One button, two behaviours, non-blocking code

I have configured my pushbuttons to do one of 3 things:

  1. If the holding time is longer than a threshold, immediately return value B, without waiting for release.
  2. If, upon release, the holding time turns out to have been shorter than the threshold, return value A.
  3. By default, if the button wasn't touched, or it was held for less than the debouncing threshold, return 0.

I'm happy with my function for the time being: in my current application, it doesn't matter that I have a blocking delay() and a blocking while loop. However, this is going to be an issue the day I want to add some functionality to my prototype. For a test, I added an LED that blinks at 20 Hz via a non-blocking state machine. Indeed, when I push a button, the blinking stops until I release the button.

I think I can manage to get rid of the delay(), but I'm having a hard time attempting to convert the while part into a non-blocking version that will give me the same behaviour as the one I have currently.

This is my original, working function:

int pollButton (struct Button* button)
{
    bool state = digitalRead(button->pin);
    button->pressDetected = false;

    if (button->state != state)
    {
        delay(DEBOUNCE);
        button->state = state;
        button->timestamp = millis();

        while (digitalRead(button->pin) == PRESSED)
        {
            button->pressDetected = true;

            if (millis() - button->timestamp > LONG_PRESS)
            {
                button->pressDetected = false;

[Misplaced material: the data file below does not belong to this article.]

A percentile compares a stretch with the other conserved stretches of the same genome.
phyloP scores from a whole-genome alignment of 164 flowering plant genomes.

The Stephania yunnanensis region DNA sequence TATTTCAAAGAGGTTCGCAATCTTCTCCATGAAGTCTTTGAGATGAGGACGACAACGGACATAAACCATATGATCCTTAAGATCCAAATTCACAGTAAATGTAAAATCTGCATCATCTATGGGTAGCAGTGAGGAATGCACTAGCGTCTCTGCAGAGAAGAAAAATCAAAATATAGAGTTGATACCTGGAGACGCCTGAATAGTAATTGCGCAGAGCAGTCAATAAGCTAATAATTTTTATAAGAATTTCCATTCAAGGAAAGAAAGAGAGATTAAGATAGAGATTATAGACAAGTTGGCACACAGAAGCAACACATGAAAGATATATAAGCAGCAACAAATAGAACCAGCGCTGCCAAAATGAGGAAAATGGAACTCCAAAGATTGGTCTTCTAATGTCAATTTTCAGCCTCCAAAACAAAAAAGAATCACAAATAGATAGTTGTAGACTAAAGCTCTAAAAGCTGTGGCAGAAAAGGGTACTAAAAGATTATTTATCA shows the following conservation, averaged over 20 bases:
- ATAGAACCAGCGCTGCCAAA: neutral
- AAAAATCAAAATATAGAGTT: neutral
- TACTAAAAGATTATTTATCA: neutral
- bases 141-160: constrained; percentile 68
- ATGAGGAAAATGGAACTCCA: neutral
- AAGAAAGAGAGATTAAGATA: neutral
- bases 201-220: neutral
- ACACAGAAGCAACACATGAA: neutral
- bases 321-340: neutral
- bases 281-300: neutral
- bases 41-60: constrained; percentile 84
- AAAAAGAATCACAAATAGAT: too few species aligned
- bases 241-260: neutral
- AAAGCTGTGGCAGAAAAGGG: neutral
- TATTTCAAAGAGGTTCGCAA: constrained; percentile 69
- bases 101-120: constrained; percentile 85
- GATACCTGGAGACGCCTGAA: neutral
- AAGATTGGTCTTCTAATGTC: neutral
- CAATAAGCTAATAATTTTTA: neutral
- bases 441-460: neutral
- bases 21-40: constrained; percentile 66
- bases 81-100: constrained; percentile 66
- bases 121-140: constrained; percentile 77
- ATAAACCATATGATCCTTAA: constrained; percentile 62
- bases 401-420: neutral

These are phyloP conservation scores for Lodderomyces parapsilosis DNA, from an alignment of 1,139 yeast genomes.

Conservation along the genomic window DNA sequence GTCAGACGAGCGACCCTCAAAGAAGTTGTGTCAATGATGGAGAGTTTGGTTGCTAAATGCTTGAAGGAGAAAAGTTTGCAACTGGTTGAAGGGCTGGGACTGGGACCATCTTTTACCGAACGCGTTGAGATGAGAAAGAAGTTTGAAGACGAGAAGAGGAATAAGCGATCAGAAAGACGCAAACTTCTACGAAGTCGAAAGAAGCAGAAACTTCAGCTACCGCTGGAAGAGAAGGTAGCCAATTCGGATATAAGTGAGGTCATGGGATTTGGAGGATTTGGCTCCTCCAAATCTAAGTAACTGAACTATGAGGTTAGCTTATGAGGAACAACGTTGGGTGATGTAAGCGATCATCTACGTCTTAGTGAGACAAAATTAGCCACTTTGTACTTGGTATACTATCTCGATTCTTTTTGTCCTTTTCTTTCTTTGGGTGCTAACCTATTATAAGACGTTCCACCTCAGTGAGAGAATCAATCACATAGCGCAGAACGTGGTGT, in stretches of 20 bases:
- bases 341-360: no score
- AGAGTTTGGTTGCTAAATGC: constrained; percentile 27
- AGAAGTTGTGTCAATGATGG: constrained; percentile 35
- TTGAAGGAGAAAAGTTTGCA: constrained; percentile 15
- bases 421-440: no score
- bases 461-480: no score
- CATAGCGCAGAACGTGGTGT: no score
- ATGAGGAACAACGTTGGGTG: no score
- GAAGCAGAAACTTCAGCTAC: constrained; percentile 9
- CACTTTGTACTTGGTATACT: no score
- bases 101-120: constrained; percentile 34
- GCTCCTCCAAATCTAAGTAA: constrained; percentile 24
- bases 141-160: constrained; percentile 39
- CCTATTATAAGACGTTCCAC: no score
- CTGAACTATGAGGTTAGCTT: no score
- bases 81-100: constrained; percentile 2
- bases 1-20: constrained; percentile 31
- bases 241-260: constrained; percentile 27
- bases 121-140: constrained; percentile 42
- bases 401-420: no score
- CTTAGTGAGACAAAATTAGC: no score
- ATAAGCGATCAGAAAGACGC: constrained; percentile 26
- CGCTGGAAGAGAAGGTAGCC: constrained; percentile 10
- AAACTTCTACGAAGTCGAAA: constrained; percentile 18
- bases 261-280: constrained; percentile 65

return 0 - button->weight;                
            }            
        }        
    }
    
    if (button->pressDetected)
        return button->weight;
    
    return 0;
    
} // end pollButton()

And this is my failed attempt at a non-blocking version (the buttons are completely unresponsive when I use it):

int pollButtonNB (struct Button* button)
/* Non-blocking version */
{
    bool state = digitalRead(button->pin);
    button->pressDetected = false;

    if (button->state != state)
    {
        button->timestamp = millis();

        if (millis() - button->timestamp > DEBOUNCE &&
            digitalRead(button->pin == PRESSED))
        {
            button->pressDetected = true;
            button->state = PRESSED;
            
             if (millis() - button->timestamp > LONG_PRESS)
             {
                button->timestamp     = millis();
                button->pressDetected = false;
                return 0 - button->weight;
             }
        }

        if (button->pressDetected && state == RELEASED)
        {
            button->pressDetected = false;
            return button->weight;
        }
    }
    return 0;
} //end pollButtonNB()

This is how I define a button:

struct Button 
{
    const uint8_t pin:7;
    const uint8_t weight:7;
    bool pressDetected:1;
    bool state:1;
    unsigned long timestamp;  
};

And this is how I invoke my function within the loop():

    for (size_t i = 0; i < NUMBER_OF_BUTTONS; ++i)
    {
        int x = pollButtonNB(aButtons[i]);
      //int x = pollButton(aButtons[i]); 
        
        if (x)
        {
            gCounter += x;
            if (gCounter < 0) gCounter = 0;
            gRefreshDisplay = true;
        }
    }

you only execute the timer when there is a button state change.

  • check for a state change
  • if pressed, capture a timestamp
  • if release, report short press
  • if the button is being pressed check if timeout exceeded and report long press

It looks like you are re-inventing the Bounce2 library. Have a look at how it is done within that code.

I think this will do what you want without blocking. You should be able to encapsulate this in an object and pass in callback functions for short-press and long-press.

const byte ButtonPin = 2;
const unsigned long DebounceTime = 30;
const unsigned long ButtonLongPressTime = 2000;

boolean ButtonWasPressed;  // Defaults to 'false'
boolean ButtonWasLongPressed;  // Defaults to 'false'
unsigned long ButtonStateChangeTime = 0; // Debounce/Long Press timer

void setup()
{
  pinMode (ButtonPin, INPUT_PULLUP);  // Button between Pin and Ground